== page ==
At the same time, downplaying something is a common trick - one that doesn't usually survive cross-referencing with other sources. The scale of that oil slick will probably be made obvious in one way or another, and if you take each source on balance, you will probably find your way to at least a close approximation.

We are more willing to believe news that aligns with our own personal bias.

It is a difficult thing to accept that a company that makes something you like, or a piece of media you enjoy, has done something wrong. It is also a difficult thing to accept that an individual or organisation that you dislike has done something right. That is on us. When we do our due diligence on the topic, we kind of have to put our hands up. Otherwise, we will spend our lives not caring much about facts and what actually happens, and instead just parrot opinions at each other like we are extras in Brave New World.

Examining our own built-in biases, asking why we have them - that is important to us as people. Not just in terms of understanding the news - in terms of our personal development. I'm sure most of us were unbearable dickheads at some point in our lives - imagine if we just stayed that person. Wouldn't it suck? So, don't let that happen. If your immediate response to an article is vehement repudiation because it features a movie you like or a politician you hate, take a breath, pull up a different source, and take a minute.

Don't be afraid to take a break.

Keeping up with the real-time collapse of our current society, or whatever is happening to it right now, is difficult. It's hard-wearing and anxiety-inducing. Don't do it all the time. Take time to unplug. Go do something else. Play a video game for a few hours. Watch movies. Spread your wings.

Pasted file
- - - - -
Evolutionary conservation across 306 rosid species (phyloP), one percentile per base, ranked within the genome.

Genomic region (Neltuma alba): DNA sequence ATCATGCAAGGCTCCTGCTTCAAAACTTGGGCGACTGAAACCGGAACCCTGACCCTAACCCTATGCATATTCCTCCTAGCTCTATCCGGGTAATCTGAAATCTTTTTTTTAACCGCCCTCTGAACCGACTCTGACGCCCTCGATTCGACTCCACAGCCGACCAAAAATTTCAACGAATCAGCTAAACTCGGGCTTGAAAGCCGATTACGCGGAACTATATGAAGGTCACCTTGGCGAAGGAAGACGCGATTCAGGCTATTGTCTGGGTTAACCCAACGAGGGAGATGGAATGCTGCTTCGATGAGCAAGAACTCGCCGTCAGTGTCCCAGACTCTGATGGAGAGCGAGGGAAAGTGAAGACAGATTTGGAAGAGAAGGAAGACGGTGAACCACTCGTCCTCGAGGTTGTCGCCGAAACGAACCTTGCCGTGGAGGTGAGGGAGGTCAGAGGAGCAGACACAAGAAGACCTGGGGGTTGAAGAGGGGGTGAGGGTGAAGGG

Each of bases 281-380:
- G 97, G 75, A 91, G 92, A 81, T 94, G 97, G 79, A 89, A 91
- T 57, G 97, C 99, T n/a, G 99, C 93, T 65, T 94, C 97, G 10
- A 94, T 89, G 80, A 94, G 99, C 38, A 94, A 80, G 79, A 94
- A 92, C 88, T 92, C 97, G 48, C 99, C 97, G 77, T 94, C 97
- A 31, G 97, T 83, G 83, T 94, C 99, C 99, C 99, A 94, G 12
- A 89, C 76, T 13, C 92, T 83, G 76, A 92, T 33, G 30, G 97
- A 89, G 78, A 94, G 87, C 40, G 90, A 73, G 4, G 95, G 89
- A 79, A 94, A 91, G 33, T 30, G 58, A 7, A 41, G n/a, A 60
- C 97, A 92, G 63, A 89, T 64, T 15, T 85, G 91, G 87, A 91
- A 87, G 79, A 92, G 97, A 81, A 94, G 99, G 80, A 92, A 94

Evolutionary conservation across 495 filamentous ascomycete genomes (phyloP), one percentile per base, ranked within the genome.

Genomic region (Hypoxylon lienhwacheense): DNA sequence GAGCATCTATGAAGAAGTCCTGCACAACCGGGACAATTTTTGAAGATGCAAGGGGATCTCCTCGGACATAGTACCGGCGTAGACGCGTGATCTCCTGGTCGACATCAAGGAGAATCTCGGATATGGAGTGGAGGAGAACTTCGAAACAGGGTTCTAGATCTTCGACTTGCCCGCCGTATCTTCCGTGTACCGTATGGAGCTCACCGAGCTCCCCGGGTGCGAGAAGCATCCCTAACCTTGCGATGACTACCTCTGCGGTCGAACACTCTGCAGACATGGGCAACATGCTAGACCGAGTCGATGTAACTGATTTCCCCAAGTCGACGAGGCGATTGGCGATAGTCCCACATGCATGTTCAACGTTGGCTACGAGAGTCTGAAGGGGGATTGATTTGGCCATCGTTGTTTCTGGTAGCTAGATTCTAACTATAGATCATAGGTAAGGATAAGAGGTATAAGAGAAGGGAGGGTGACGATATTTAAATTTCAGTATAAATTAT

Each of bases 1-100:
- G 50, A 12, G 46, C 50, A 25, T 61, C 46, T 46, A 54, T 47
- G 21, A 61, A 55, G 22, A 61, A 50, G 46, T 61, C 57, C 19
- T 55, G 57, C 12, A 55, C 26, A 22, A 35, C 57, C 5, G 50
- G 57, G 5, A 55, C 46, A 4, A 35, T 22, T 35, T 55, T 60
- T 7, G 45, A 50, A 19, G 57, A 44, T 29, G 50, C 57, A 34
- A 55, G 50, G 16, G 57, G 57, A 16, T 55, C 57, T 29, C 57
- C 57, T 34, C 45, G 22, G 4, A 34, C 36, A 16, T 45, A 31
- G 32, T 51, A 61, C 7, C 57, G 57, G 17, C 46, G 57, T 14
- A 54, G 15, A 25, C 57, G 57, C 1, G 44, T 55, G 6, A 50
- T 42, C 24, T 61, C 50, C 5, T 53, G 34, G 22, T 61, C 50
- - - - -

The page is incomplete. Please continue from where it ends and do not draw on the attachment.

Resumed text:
Don't be afraid to ask people you know.

Do you know people who seem to be on the pulse of things? Who seem to have a handle on what is going on? Talk to them about it. Find out their viewpoint. Hopefully you know a few people that fit in this bracket. If they are cool people, then they would rather you ask than pretend you know, and we should have gotten over our shame of not knowing a thing back in high school.

Of course, people you know and trust will have their own biases - but if they have done their due diligence, they will tell you about it. If they haven't, then their bias may well become obvious as you get to know their views on a particular topic.

I hope that this blog entry has been useful. It certainly helped me, to remind myself of my own rules and guidelines: check your sources, take a breath before you read on something you think will make you angry, and don't rely on a headline to tell you what the news is.

Of course, that doesn't mean that the world isn't actually coming to an end - but at least you will be better informed about it.

If you'd care to share my blog with your friends, I'd appreciate that! If you'd like to thank me in a fiscal form for entertaining you a little bit, I do have a Patreon right here, but please - no pressure. Thank you for reading, and check my social media to the right to keep in touch.